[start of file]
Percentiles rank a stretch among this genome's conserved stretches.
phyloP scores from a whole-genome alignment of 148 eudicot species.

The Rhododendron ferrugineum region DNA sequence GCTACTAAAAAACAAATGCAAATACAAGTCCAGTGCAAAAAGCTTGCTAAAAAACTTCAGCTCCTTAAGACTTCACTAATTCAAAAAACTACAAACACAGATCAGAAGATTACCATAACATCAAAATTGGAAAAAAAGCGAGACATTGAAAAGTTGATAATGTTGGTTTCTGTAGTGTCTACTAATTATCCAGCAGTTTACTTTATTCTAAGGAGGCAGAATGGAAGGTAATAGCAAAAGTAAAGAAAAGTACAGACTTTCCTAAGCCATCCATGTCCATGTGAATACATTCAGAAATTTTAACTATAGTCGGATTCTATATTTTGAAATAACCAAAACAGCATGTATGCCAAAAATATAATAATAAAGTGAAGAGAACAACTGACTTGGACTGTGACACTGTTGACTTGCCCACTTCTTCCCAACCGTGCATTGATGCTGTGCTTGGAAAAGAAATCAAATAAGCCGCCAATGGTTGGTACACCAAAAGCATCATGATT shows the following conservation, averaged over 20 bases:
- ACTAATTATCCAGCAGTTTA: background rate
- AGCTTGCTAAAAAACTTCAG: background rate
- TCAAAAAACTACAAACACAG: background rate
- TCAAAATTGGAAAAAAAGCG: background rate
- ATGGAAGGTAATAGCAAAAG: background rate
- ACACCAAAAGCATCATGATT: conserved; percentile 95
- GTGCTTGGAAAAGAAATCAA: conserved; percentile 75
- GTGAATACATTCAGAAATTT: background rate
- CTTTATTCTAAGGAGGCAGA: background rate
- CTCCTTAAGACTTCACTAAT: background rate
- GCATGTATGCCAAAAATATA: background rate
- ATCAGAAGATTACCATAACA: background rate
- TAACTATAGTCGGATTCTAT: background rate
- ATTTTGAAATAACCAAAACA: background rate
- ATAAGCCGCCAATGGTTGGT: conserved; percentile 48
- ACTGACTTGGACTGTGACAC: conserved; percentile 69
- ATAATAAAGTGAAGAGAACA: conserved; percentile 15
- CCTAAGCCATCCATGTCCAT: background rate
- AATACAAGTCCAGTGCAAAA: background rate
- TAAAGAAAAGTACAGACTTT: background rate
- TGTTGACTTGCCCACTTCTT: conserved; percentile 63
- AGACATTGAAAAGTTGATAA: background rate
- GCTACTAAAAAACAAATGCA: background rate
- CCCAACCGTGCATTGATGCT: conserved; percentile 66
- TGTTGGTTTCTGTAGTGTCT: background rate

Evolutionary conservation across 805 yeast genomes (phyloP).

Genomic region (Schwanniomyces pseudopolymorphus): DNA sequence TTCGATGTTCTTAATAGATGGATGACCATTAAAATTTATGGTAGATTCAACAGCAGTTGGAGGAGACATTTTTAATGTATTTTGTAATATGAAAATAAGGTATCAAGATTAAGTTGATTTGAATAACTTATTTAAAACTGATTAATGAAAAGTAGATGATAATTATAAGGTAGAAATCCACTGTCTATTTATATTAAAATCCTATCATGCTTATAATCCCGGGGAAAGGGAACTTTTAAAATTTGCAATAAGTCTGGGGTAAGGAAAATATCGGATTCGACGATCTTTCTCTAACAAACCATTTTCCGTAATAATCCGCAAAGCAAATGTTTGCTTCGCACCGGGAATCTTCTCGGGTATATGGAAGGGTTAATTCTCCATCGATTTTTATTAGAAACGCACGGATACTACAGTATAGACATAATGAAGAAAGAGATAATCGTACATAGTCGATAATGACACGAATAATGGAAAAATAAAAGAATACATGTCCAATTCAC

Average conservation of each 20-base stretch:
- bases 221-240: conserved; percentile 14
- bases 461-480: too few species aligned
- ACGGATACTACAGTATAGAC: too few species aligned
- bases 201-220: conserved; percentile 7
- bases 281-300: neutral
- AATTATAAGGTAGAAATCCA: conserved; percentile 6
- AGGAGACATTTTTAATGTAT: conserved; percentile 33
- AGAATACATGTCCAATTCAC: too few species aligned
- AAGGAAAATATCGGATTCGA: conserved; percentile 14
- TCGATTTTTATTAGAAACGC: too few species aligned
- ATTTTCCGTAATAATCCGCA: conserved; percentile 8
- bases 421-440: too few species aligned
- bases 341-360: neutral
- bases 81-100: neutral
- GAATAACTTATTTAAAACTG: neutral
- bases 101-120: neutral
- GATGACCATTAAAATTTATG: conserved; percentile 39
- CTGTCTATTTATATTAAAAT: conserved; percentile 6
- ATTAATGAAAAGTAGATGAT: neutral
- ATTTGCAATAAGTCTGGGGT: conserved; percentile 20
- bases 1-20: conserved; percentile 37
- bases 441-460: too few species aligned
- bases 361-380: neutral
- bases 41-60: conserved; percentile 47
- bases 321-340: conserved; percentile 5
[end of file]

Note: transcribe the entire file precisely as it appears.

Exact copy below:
Percentiles rank a stretch among this genome's conserved stretches.
phyloP scores from a whole-genome alignment of 148 eudicot species.

The Rhododendron ferrugineum region DNA sequence GCTACTAAAAAACAAATGCAAATACAAGTCCAGTGCAAAAAGCTTGCTAAAAAACTTCAGCTCCTTAAGACTTCACTAATTCAAAAAACTACAAACACAGATCAGAAGATTACCATAACATCAAAATTGGAAAAAAAGCGAGACATTGAAAAGTTGATAATGTTGGTTTCTGTAGTGTCTACTAATTATCCAGCAGTTTACTTTATTCTAAGGAGGCAGAATGGAAGGTAATAGCAAAAGTAAAGAAAAGTACAGACTTTCCTAAGCCATCCATGTCCATGTGAATACATTCAGAAATTTTAACTATAGTCGGATTCTATATTTTGAAATAACCAAAACAGCATGTATGCCAAAAATATAATAATAAAGTGAAGAGAACAACTGACTTGGACTGTGACACTGTTGACTTGCCCACTTCTTCCCAACCGTGCATTGATGCTGTGCTTGGAAAAGAAATCAAATAAGCCGCCAATGGTTGGTACACCAAAAGCATCATGATT shows the following conservation, averaged over 20 bases:
- ACTAATTATCCAGCAGTTTA: background rate
- AGCTTGCTAAAAAACTTCAG: background rate
- TCAAAAAACTACAAACACAG: background rate
- TCAAAATTGGAAAAAAAGCG: background rate
- ATGGAAGGTAATAGCAAAAG: background rate
- ACACCAAAAGCATCATGATT: conserved; percentile 95
- GTGCTTGGAAAAGAAATCAA: conserved; percentile 75
- GTGAATACATTCAGAAATTT: background rate
- CTTTATTCTAAGGAGGCAGA: background rate
- CTCCTTAAGACTTCACTAAT: background rate
- GCATGTATGCCAAAAATATA: background rate
- ATCAGAAGATTACCATAACA: background rate
- TAACTATAGTCGGATTCTAT: background rate
- ATTTTGAAATAACCAAAACA: background rate
- ATAAGCCGCCAATGGTTGGT: conserved; percentile 48
- ACTGACTTGGACTGTGACAC: conserved; percentile 69
- ATAATAAAGTGAAGAGAACA: conserved; percentile 15
- CCTAAGCCATCCATGTCCAT: background rate
- AATACAAGTCCAGTGCAAAA: background rate
- TAAAGAAAAGTACAGACTTT: background rate
- TGTTGACTTGCCCACTTCTT: conserved; percentile 63
- AGACATTGAAAAGTTGATAA: background rate
- GCTACTAAAAAACAAATGCA: background rate
- CCCAACCGTGCATTGATGCT: conserved; percentile 66
- TGTTGGTTTCTGTAGTGTCT: background rate

Evolutionary conservation across 805 yeast genomes (phyloP).

Genomic region (Schwanniomyces pseudopolymorphus): DNA sequence TTCGATGTTCTTAATAGATGGATGACCATTAAAATTTATGGTAGATTCAACAGCAGTTGGAGGAGACATTTTTAATGTATTTTGTAATATGAAAATAAGGTATCAAGATTAAGTTGATTTGAATAACTTATTTAAAACTGATTAATGAAAAGTAGATGATAATTATAAGGTAGAAATCCACTGTCTATTTATATTAAAATCCTATCATGCTTATAATCCCGGGGAAAGGGAACTTTTAAAATTTGCAATAAGTCTGGGGTAAGGAAAATATCGGATTCGACGATCTTTCTCTAACAAACCATTTTCCGTAATAATCCGCAAAGCAAATGTTTGCTTCGCACCGGGAATCTTCTCGGGTATATGGAAGGGTTAATTCTCCATCGATTTTTATTAGAAACGCACGGATACTACAGTATAGACATAATGAAGAAAGAGATAATCGTACATAGTCGATAATGACACGAATAATGGAAAAATAAAAGAATACATGTCCAATTCAC

Average conservation of each 20-base stretch:
- bases 221-240: conserved; percentile 14
- bases 461-480: too few species aligned
- ACGGATACTACAGTATAGAC: too few species aligned
- bases 201-220: conserved; percentile 7
- bases 281-300: neutral
- AATTATAAGGTAGAAATCCA: conserved; percentile 6
- AGGAGACATTTTTAATGTAT: conserved; percentile 33
- AGAATACATGTCCAATTCAC: too few species aligned
- AAGGAAAATATCGGATTCGA: conserved; percentile 14
- TCGATTTTTATTAGAAACGC: too few species aligned
- ATTTTCCGTAATAATCCGCA: conserved; percentile 8
- bases 421-440: too few species aligned
- bases 341-360: neutral
- bases 81-100: neutral
- GAATAACTTATTTAAAACTG: neutral
- bases 101-120: neutral
- GATGACCATTAAAATTTATG: conserved; percentile 39
- CTGTCTATTTATATTAAAAT: conserved; percentile 6
- ATTAATGAAAAGTAGATGAT: neutral
- ATTTGCAATAAGTCTGGGGT: conserved; percentile 20
- bases 1-20: conserved; percentile 37
- bases 441-460: too few species aligned
- bases 361-380: neutral
- bases 41-60: conserved; percentile 47
- bases 321-340: conserved; percentile 5